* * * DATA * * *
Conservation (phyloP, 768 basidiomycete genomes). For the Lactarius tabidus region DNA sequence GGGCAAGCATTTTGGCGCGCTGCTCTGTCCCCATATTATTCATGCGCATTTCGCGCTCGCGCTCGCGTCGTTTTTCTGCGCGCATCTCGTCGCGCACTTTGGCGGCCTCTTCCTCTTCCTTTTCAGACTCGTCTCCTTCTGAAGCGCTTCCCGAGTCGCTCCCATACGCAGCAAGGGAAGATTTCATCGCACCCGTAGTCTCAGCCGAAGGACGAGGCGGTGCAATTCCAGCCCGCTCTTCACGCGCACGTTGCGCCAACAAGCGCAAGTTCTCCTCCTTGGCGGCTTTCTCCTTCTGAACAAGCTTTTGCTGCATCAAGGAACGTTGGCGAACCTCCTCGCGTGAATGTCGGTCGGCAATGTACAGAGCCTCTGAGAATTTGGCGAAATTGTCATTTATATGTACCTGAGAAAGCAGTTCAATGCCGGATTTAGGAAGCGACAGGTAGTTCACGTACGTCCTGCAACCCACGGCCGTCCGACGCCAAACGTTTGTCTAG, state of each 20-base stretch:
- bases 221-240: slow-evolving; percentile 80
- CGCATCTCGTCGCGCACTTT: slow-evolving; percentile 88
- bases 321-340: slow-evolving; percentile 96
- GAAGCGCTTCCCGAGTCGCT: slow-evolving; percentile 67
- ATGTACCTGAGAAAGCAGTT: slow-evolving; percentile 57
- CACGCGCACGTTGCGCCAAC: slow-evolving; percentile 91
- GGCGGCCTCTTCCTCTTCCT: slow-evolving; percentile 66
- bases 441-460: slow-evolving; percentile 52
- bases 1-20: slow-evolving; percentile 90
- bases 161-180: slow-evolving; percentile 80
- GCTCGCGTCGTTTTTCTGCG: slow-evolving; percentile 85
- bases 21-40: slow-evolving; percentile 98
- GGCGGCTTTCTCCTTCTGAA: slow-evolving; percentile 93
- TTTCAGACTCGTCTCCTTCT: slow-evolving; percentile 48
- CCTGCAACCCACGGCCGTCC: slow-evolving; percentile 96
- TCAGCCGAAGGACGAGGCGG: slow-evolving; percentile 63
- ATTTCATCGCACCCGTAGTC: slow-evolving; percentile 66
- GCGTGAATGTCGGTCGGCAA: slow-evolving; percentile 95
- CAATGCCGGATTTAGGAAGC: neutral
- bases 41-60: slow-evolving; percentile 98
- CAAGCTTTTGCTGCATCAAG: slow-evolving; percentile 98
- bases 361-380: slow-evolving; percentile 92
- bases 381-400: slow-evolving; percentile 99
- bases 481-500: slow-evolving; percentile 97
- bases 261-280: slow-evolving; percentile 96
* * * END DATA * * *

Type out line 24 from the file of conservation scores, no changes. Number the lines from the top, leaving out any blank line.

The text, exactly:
- bases 381-400: slow-evolving; percentile 99